Is Your Small Business Hurting? Here’s a Lifeline.

By Rachel Puryear, Attorney at Law

If you have a small business, there’s a good chance you’ve been having a very tough time lately. With necessary lockdowns in place for unknown periods of time, you may be wondering if your business will see the end of shelter-in-place.

However, the good news is, there are a couple of lifelines available to help keep your business afloat. I will go over them in this post.

Lifeline floating on the water.

The recent CARES Act/Stimulus bill made two low-cost loans available to small businesses, as a means of helping them survive the hardships in complying with shelter-in-place orders: The Paycheck Protection Program (PPP), and the Economic Injury Disaster Loan (EIDL).

The Paycheck Protection Program (PPP):

This loan is designed to keep employees on the payroll, or to rehire them quickly. This loan is available through participating lenders, and is available now. The maximum loan amount is up to $10 million, and has an interest rate of 1% (subject to change). The term is for two years, and payments are deferred for six months. These loans are 100% guaranteed by the Small Business Association (SBA). No collateral, and no personal guarantee is required. No borrower or lender fees are payable to the SBA. All small businesses are eligible; including nonprofits, Veterans’ organizations, sole proprietorships, self-employed individuals, independent contractors, and Tribal concerns.

This loan is provided to pay for up to eight weeks of payroll costs, including benefits. Payroll costs include salaries/wages/commissions/tips (up to $100,000.00 annualized per employee), benefits such as paid leave and health care, and state and local taxes assessed on compensation. The loan will be forgiven if it is used for payroll expenses. The loan funds may also pay interest on mortgages, rent, and utilities – but in order for the loan to be forgiven, no more than 25% of the funds must have been used for mortgage interest, rent, and utilities.

The loan may be used to pay costs retroactive to February 15, 2020. Employers can rehire employees through June 30, 2020. To find participating PPP lenders, visit here.

The Economic Injury Disaster Loan (EIDL):

This loan is meant to pay for financial obligations and operating expenses which could have been paid if the disaster had not occurred. The types of costs that these loan funds can be used for includes fixed expenses, rent, payroll, accounts payable, extraordinary expenses incurred due to disaster (such as having to disinfect an area). Funds from this loan may not be used towards refinancing long-term debt. This loan is provided directly by the SBA. This is not a 7(a) loan.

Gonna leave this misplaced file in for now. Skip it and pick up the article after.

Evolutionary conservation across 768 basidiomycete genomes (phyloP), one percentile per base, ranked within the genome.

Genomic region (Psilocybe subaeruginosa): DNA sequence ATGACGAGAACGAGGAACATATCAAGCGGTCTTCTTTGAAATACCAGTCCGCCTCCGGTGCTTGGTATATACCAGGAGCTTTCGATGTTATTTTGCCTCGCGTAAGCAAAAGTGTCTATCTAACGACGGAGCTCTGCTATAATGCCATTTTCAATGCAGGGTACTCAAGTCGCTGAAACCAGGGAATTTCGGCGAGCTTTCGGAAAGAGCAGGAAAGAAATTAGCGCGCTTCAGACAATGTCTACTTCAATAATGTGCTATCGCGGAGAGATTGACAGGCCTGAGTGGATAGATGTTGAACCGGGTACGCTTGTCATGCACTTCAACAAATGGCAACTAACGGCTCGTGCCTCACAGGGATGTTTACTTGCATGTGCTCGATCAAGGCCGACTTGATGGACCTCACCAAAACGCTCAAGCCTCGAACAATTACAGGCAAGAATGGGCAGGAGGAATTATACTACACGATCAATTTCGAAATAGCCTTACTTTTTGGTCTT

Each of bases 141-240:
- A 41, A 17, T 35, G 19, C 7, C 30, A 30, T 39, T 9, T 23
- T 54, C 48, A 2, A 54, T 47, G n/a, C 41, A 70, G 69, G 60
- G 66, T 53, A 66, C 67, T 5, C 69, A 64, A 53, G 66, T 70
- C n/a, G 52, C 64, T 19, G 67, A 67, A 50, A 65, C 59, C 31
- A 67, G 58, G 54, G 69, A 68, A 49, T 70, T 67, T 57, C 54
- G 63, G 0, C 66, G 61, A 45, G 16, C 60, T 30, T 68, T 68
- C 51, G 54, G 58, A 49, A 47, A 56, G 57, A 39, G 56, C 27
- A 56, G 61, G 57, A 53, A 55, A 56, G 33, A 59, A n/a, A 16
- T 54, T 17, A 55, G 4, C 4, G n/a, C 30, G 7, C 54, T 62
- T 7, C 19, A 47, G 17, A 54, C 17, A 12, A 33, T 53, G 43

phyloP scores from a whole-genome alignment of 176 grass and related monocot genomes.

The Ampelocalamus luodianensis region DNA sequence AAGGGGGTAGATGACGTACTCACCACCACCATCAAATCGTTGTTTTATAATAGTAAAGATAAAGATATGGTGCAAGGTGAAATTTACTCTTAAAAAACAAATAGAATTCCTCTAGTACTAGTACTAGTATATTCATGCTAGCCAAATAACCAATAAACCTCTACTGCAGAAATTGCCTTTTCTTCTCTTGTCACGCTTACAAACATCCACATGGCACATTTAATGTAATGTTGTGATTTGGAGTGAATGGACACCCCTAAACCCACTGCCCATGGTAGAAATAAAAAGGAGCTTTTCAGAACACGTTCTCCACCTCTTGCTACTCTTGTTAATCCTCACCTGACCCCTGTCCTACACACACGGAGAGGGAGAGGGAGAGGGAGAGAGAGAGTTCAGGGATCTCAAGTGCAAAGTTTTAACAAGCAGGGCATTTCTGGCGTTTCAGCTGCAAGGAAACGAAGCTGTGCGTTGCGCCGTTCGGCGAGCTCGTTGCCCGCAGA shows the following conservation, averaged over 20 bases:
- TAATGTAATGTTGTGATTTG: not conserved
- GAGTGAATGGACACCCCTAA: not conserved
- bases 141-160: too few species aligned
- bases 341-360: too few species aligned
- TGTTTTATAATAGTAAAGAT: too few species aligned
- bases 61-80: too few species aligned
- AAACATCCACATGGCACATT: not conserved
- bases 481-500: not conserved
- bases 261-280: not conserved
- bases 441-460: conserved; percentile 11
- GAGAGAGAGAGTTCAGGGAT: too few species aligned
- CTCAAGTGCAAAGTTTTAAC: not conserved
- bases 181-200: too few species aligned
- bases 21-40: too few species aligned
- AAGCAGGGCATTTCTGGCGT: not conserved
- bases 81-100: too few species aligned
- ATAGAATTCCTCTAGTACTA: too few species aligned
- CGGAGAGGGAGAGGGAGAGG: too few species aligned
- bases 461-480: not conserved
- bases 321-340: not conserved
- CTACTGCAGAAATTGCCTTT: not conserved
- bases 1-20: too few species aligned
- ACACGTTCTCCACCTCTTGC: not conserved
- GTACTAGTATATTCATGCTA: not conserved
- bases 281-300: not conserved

The maximum size for this loan is $2 million. The interest rate is 3.75% (subject to change). Repayment can be deferred.

Note that certain types of businesses do not qualify for an EIDL – such as businesses based around gambling, selling products or services of a prurient (sexual) nature, farms, religious activities, lobbying, illegal activities, or where the owner is delinquent on child support obligations.

Apply here. Once you apply, the SBA will process your application, and advance $10,000.00 within a few days. Then, even if your loan is not approved, you can still keep the $10,000.00 as a grant! So do take advantage of this great benefit.

As always, dear readers, be safe and healthy out there. Please help keep everyone safe by observing official recommendations for social distancing, sheltering in place, covering your face in public, and practicing proper hygiene. Please also help others where you can in ways big and small, and ask for help if you need it. We will all get through this together. Thank you for reading, and for following me. I hope you enjoyed this, and learned something valuable.

** Got a legal subject or question you are curious about? Email it to me at admin@freerangelaw.net. Your question may be discussed in a future blog post!

Please note that the above is offered for educational purposes only. The information presented may not take into account every exception, variation, or complication which could apply to someone’s legal matters. Accordingly, nothing in this post or blog is ever intended as, nor should be construed by or relied upon by anyone, as legal advice. If you need legal advice, please consult an attorney who can give you assistance specific to your needs.

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